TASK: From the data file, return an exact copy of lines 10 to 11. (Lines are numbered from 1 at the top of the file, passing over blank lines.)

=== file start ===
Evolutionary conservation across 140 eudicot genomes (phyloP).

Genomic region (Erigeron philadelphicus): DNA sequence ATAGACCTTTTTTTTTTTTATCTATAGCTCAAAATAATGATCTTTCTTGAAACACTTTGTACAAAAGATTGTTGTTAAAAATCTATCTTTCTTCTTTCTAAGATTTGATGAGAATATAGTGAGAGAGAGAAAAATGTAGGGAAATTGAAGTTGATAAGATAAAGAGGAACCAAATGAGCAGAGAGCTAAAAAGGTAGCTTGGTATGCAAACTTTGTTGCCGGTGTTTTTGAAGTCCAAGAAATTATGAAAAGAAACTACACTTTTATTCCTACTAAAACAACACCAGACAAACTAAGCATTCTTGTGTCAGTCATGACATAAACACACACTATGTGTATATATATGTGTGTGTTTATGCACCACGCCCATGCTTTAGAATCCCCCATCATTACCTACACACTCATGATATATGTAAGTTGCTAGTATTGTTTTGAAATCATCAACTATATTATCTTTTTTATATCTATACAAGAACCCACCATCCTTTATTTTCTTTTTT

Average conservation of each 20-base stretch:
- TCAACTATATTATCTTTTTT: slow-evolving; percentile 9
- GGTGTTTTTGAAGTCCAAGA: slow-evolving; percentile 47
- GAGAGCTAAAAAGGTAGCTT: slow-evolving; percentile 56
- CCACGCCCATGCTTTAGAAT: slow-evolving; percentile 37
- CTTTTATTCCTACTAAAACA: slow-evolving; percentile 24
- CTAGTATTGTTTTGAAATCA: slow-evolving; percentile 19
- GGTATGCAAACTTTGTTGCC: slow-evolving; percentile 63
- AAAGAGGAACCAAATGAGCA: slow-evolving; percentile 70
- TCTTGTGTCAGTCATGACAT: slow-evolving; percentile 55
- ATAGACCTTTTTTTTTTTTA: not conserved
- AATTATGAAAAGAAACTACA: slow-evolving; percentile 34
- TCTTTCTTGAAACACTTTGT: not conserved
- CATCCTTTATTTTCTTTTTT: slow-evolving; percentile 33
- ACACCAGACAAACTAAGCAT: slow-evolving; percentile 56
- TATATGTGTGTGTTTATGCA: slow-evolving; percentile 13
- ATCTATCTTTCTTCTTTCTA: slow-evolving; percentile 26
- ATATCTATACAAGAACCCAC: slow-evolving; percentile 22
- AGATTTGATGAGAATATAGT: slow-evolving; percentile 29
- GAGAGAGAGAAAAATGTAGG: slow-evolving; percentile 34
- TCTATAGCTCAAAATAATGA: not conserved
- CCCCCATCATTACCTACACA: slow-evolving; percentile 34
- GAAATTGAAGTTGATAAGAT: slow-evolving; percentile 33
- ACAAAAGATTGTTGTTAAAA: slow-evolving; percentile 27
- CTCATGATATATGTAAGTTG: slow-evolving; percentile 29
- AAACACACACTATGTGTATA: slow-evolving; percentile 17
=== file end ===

- GGTATGCAAACTTTGTTGCC: slow-evolving; percentile 63
- AAAGAGGAACCAAATGAGCA: slow-evolving; percentile 70